Accommodating Religious Demands and Genderjustice Concerns
Indian State Practices after the Shah Bano Judgment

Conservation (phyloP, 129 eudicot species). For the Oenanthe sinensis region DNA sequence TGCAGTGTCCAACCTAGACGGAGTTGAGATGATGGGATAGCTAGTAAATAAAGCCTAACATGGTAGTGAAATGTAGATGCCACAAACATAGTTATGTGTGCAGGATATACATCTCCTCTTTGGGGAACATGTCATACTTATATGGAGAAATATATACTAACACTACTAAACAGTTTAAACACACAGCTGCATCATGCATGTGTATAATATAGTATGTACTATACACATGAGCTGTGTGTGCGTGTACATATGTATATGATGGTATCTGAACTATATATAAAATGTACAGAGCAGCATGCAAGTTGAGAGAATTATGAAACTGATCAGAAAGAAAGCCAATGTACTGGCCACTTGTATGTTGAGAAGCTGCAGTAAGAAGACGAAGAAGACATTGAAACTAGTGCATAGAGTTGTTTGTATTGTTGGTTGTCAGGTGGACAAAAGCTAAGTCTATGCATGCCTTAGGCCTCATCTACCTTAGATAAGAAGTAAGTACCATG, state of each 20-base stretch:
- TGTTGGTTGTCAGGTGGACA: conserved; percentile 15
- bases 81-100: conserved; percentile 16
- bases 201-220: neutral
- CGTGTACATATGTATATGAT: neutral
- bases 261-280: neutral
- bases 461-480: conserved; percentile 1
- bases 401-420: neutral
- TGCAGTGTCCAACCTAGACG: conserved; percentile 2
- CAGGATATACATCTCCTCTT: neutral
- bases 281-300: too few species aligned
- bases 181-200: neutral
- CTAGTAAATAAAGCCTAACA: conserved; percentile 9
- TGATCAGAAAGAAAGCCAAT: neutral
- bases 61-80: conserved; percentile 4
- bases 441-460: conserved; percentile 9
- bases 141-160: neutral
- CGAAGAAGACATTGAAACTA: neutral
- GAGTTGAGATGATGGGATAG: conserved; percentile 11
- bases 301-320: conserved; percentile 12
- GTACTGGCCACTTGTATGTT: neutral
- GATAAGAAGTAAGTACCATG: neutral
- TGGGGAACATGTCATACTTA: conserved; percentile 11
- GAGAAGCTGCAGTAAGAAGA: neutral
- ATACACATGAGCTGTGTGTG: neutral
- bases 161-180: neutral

This paper is an examination of a new turn in the practice of multiculturalism in India observed by legal and political theorists who have challenged the long-standing argument of multiculturalists that personal laws in India inhibit “gender-equalizing” changes. Recent literature on Muslim Personal Law points out that the demand placed by religion on women through the promulgation of the Muslim Women (Protection of Rights on Divorce) Act, 1986 has not meant an abridgment of the democratic rights of Muslim women. In recent scholarship this impugned law has been viewed as more salutary for women, as this codified Islamic law has prevented destitution of women more effectively than secular state law. By making an analysis of case law on the maintenance of divorced Muslim women in the High Courts and the Supreme Court of India, this paper examines the claim that the Muslim Women’s Act is a gender-just personal law. It thereby examines how the Indian judiciary has balanced the demands of religion and gender justice in delivering judgments on maintenance for Muslim divorcees who are governed by their religious law after the enactment of the Muslim Women’s Act in 1986.
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